Merced farmers to receive smallest water allocation in decades
03/18/2014 9:55 PM
03/18/2014 9:56 PM
Most drought-plagued Merced Irrigation District farmers will receive just 6 inches of water per acre during this year’s truncated irrigation season.
“People are used to having 3-plus acre-feet per acre over a seven-month season, so this is quite a cutback,” MID General Manager John Sweigard said Tuesday.
Irrigation water is measured per acre-foot, which is the amount of water required to cover an acre of land 1 foot deep, or about 325,900 gallons.
Farmers with the Class II designation in the consolidated El Nido district will receive 3 inches of water per acre, Sweigard said.
The MID board of directors Tuesday voted to begin delivering water to farmers April 21. The district will begin accepting orders April 14.
Officials said the irrigation season would end sometime after the second week of August, though the exact date depends on when Lake McClure reaches its minimum pool and the district runs out of water to deliver.
In addition to the surface water allocation from Lake McClure, the district will implement its Supplemental Water Supply Pool Program. Growers can elect to receive additional water available from banked groundwater pumping. The district expects to provide about 28,000 acr- feet through the program this year, spokesman Mike Jensen said in a news release.
In a typical year, the district sells about 300,000 acre-feet of water to Merced growers. But according to a report released earlier this month, under present drought conditions the district anticipates having only about 98,000 acre-feet of water to sell to farmers.
Farmers like Merced’s Derreck Benson expected bad news on Tuesday, but hearing he would receive only about 6 inches of water per acre was tough to swallow. Benson grows cotton, alfalfa, corn and almonds.
“We’ll have to fallow about 25 percent of our acres; we have no choice,” Benson said Tuesday. “We’ll adjust and do the best we can.”
On Tuesday, the MID board also established a new penalty structure for water theft. First-time offenders will be fined $1,000 and an additional $500 per acre-foot stolen, Sweigard explained.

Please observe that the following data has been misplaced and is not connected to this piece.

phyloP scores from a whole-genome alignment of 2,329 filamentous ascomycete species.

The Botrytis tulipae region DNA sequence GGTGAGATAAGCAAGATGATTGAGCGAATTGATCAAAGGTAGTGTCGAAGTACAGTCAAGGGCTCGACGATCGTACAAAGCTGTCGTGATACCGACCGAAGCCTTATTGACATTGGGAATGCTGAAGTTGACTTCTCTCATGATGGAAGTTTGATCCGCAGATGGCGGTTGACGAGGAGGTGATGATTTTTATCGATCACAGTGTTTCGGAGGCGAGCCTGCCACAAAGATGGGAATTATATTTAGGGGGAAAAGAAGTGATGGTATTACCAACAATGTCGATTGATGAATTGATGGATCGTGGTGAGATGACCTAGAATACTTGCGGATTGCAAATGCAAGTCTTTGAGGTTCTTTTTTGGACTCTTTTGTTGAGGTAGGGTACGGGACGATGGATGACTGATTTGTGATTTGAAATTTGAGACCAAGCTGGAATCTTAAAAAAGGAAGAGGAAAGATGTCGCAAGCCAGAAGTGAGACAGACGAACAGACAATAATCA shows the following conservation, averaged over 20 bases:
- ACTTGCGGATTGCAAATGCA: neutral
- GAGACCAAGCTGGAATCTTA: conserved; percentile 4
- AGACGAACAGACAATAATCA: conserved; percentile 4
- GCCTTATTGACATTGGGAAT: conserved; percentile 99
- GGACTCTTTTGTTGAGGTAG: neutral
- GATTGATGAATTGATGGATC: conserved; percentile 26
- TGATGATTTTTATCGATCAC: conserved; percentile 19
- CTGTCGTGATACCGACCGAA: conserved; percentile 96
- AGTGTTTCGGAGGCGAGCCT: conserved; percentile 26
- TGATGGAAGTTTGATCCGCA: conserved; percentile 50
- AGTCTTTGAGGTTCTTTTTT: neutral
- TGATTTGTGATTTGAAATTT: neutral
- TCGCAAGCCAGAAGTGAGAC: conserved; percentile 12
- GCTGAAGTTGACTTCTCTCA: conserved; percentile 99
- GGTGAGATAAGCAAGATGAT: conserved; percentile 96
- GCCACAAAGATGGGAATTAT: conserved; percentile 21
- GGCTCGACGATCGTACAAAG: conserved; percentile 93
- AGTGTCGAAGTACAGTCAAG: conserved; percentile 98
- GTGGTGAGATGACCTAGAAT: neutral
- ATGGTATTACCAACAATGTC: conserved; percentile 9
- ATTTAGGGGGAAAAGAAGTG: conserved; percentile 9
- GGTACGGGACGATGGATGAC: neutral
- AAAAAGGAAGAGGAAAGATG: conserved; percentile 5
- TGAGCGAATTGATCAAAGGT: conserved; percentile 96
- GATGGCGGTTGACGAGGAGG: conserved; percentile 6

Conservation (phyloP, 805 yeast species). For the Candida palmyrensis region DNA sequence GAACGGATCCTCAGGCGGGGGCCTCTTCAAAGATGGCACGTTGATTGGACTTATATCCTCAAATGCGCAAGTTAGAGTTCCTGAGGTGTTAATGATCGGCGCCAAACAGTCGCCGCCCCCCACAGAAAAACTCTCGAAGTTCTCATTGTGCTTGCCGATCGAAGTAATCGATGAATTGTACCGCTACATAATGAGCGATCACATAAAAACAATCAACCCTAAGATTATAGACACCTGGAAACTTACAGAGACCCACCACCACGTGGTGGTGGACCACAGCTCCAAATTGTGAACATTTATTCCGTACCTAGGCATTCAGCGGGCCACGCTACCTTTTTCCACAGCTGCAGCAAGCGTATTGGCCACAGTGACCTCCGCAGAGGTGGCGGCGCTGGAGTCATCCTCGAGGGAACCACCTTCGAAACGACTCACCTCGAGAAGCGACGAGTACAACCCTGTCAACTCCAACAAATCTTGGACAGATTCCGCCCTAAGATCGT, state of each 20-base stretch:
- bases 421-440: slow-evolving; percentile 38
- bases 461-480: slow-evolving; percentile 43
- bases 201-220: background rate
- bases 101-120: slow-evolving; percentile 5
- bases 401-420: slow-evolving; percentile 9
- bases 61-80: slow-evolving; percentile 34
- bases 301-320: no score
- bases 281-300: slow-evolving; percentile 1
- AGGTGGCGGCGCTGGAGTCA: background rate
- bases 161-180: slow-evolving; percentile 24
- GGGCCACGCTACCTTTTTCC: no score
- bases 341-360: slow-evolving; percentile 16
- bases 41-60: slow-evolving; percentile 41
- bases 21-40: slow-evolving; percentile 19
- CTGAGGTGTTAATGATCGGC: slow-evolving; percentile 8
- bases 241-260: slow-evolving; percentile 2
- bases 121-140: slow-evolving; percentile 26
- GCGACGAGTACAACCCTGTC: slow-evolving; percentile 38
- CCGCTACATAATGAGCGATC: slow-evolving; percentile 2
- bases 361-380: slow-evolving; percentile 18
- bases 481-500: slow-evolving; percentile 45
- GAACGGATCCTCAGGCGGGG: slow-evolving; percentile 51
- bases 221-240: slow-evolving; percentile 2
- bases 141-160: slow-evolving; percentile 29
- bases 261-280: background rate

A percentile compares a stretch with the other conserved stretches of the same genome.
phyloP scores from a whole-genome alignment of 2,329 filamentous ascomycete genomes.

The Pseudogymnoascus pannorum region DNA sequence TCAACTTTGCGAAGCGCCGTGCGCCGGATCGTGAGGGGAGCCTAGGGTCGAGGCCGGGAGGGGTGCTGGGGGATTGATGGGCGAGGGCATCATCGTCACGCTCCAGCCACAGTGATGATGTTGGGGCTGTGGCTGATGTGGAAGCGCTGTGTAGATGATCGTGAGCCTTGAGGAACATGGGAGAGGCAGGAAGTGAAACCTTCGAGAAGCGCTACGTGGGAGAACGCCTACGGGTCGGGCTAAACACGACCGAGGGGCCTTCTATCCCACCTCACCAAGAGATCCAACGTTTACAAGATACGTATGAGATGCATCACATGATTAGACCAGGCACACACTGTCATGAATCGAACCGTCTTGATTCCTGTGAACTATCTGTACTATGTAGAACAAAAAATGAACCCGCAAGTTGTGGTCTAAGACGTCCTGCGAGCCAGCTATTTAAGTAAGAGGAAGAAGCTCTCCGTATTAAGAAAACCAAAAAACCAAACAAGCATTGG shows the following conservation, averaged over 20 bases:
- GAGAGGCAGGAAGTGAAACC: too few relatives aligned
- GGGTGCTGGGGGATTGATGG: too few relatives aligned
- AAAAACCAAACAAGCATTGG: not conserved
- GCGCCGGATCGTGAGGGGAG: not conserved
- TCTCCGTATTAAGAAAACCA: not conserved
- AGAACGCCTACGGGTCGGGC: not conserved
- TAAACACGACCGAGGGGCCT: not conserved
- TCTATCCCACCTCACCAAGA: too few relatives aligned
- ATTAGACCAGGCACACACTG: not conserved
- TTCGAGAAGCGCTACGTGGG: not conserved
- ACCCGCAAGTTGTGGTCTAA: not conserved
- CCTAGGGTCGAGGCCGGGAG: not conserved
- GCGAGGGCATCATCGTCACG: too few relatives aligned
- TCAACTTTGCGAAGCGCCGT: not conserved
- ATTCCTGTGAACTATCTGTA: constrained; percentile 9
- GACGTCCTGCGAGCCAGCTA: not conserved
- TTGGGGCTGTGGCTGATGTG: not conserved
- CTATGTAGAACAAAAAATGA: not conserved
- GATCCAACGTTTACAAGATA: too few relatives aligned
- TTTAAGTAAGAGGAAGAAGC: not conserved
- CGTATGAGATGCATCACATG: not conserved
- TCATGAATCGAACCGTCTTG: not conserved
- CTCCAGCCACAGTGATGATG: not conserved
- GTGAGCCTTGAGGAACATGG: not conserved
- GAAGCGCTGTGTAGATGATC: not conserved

“A second offense will have the same penalties and the person will also lose all access to MID water,” he said.
Merced County has received just 3.67 inches of rainfall since July 1, 2013. Typically during that time, the county collects about 9.63 inches, according to the National Weather Service in Hanford.
MID board President Tim Pellissier said this year is the worst irrigation season he’s seen, calling it unprecedented and “a whole new ballgame.” Pellissier said During the 1977 drought, he said, Merced farmers received about 18 inches of water per acre, three times this year’s allocation.
“This year’s bad enough, and if we don’t have a wet year next year, we’re really going to be in real trouble,” Pellissier said. “This (agriculture) has always been the foundation of this community, the backbone. Without water, we’re nothing in this community. It affects the whole economy.”
Tuesday’s allocation news came as farmers are voting by mail whether to increase district water rates from $20.25 per acre-foot to $100.67 per acre-foot.
Farmers supporting the increase have said it is necessary to help the district maintain its bond covenants and preserve the district. Detractors have said MID should lay off more employees and find other ways to cut spending. Ballots were mailed earlier this month. A protest hearing is scheduled for April 18.
A meeting for growers to discuss drought and water supply is scheduled to begin at 1 p.m. Friday at Yosemite Hall at the Merced County Fairgrounds.
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